Microsoft--down but by no means out

The company is struggling for life in some markets, but its history of making big shifts in strategic direction suggests it's got plenty of fight left.

The living dead never looked so good.

For several years now Microsoft has been written off by friends and foes alike as a shuffling shadow of its former self, doomed to feed off the profits of past successes while it goes gentle into the good night of irrelevance. And yet Microsoft's profits remain enviable and its outlook far from bleak.

It may be too soon to engrave Microsoft's headstone as Salesforce CEO Marc Benioff recently did.

Microsoft notifies its next of Kin... James Martin/CNET

Microsoft, after all, has a history of making dramatic changes in direction, changes that have saved it more than once from software obscurity. This was hammered home to me over the past few days in conversations with executives from a broad spectrum of the technology industry: hardware, software, and media. Each has an interest in seeing Microsoft buried, yet each suggested that Microsoft is on the path to resurgence.

Although Microsoft's desperate legal maneuvering around Linux is a clear sign of failure and although its apparently aimless attempts to head off the Google threat don't inspire confidence, Microsoft's history can give us a pretty decent glimpse into its future.

Most companies, big or small, struggle to change direction. In part this is because companies are programmed to listen to their best customers, as Clayton Christensen calls out, which may be a prescription for missing out on new opportunities even while effectively mining old ones.

But in part it's simply a matter of human nature. People find change hard, and collections of people...doubly so.

Microsoft is routinely painted as a lumbering slave to its Office and Windows businesses, but it's also the company that turned on a dime when Bill Gates sounded the warning of the coming Internet tidal wave, and it has significantly expanded its Office business with SharePoint.

Granted, Microsoft remains stunted in its Internet growth and has perhaps allowed its profit centers to obscure its vision of an increasingly mobile future--two failings that don't plague Google and Apple--but let's give Microsoft some credit.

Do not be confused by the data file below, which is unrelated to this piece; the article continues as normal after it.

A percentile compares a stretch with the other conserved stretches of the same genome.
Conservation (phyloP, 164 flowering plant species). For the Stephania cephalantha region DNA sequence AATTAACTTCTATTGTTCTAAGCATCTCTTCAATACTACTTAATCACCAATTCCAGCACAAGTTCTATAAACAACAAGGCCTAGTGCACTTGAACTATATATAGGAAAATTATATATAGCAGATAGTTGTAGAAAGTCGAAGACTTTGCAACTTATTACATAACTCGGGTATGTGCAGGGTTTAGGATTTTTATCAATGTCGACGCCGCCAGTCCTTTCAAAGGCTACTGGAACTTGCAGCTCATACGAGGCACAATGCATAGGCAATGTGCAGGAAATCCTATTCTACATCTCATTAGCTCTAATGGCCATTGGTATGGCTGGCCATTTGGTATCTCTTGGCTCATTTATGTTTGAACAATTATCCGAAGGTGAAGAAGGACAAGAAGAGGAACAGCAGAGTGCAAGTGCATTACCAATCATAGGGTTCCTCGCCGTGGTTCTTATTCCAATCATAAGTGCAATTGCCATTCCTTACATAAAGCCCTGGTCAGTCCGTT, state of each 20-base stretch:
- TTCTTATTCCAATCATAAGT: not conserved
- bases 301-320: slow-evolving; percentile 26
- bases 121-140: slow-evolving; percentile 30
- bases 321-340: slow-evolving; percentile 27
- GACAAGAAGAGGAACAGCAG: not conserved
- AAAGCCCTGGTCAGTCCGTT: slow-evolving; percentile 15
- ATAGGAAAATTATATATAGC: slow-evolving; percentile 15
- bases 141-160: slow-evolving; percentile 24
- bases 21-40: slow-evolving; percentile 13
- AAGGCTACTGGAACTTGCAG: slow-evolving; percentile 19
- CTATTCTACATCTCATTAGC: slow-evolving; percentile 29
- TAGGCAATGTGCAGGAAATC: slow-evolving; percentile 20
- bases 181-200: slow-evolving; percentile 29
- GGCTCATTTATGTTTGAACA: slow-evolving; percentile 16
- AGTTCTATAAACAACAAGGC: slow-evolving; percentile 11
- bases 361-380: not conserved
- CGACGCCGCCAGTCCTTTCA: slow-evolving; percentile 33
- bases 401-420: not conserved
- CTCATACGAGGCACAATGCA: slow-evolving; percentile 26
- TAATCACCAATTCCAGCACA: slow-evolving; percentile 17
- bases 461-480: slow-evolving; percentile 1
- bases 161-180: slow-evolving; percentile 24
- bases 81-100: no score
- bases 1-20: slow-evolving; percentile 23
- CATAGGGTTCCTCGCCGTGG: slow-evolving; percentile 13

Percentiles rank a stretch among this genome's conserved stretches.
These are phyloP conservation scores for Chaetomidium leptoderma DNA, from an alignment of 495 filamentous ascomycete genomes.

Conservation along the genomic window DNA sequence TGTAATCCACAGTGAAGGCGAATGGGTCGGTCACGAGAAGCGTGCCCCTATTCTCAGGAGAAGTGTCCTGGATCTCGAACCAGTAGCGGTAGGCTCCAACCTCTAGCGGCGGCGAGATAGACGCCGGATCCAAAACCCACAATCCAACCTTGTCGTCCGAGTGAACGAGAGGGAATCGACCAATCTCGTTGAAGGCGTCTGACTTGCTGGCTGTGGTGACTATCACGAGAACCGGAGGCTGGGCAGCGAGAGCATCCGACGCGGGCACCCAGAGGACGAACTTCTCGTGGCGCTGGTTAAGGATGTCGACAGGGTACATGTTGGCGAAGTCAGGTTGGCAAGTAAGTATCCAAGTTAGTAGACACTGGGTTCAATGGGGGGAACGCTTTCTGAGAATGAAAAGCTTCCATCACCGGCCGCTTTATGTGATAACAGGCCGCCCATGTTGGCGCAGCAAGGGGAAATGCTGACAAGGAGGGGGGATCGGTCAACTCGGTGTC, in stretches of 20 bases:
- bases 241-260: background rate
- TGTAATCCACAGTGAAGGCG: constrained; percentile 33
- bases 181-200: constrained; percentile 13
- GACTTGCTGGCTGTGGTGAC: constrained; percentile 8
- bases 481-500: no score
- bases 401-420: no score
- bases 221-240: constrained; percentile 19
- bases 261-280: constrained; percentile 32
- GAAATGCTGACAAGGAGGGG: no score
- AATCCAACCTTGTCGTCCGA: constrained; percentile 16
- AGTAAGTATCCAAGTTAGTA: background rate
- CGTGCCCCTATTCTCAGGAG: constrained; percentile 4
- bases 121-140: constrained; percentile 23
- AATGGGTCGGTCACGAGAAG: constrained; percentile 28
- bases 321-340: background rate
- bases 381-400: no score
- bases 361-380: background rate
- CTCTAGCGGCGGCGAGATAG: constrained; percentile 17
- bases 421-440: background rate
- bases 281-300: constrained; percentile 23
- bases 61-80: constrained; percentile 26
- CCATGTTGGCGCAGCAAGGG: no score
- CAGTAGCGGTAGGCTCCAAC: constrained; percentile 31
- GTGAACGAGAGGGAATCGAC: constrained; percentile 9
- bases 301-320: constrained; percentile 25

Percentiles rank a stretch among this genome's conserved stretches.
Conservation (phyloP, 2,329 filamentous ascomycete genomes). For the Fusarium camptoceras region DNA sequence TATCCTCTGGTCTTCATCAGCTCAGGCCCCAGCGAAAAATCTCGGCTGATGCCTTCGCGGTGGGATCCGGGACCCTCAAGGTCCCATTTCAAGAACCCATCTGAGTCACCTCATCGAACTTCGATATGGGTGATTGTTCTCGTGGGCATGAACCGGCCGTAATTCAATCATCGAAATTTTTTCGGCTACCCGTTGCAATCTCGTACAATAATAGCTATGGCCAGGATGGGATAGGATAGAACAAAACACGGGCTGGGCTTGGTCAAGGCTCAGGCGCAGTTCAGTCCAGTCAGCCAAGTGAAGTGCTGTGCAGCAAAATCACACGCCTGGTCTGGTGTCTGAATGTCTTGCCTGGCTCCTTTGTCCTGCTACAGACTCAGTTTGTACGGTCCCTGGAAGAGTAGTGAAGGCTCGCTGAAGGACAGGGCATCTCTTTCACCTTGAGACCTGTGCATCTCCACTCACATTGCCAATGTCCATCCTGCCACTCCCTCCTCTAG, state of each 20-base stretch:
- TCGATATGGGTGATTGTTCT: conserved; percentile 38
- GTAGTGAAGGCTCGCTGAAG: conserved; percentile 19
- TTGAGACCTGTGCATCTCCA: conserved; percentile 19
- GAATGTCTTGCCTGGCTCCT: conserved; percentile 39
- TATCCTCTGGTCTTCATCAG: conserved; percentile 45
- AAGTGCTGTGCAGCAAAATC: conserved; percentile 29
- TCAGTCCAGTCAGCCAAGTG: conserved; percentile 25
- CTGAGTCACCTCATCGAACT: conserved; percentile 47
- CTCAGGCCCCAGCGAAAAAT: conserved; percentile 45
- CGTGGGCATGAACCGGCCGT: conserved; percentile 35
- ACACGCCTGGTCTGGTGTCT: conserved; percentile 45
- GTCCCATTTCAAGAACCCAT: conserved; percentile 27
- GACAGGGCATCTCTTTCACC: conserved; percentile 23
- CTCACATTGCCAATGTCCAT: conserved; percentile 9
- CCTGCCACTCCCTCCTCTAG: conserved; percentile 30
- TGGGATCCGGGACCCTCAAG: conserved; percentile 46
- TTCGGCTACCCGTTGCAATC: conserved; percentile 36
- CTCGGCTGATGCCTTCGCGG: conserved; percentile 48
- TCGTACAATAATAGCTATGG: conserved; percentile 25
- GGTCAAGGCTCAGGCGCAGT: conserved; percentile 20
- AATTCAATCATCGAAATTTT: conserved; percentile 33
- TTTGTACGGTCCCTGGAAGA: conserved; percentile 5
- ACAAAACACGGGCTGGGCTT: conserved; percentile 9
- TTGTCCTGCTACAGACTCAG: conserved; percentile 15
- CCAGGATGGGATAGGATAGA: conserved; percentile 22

After all, this is the company that went from calling open-source software "un-American" to embracing it on a large scale. It's also the company that killed Blackbird when it proved to be a dead-end and recently RIP'd its Courier tablet .

Microsoft is also the company that has dumped several iterations of its mobile Windows to experiment with two iterations of a new mobile strategy: Kin and Windows Phone 7. The two will likely converge over time, but Microsoft is placing multiple bets.

It's hard to admit when one is wrong. It's even harder to actually change course. Yet Microsoft's history has plenty of examples of both. For such a hubris-prone hegemon, it can be remarkably humble.

So, yes, Microsoft has plenty of ailments, but it's not dead yet. Not even close. Whether "not dead" will translate into "alive and kicking" in significant markets like search and mobile remains to be seen, but let's hold off on premature eulogies for this competitor.

About the author

    Matt Asay is chief operating officer at Canonical, the company behind the Ubuntu Linux operating system. Prior to Canonical, Matt was general manager of the Americas division and vice president of business development at Alfresco, an open-source applications company. Matt brings a decade of in-the-trenches open-source business and legal experience to The Open Road, with an emphasis on emerging open-source business strategies and opportunities. He is a member of the CNET Blog Network and is not an employee of CNET. You can follow Matt on Twitter @mjasay.

     

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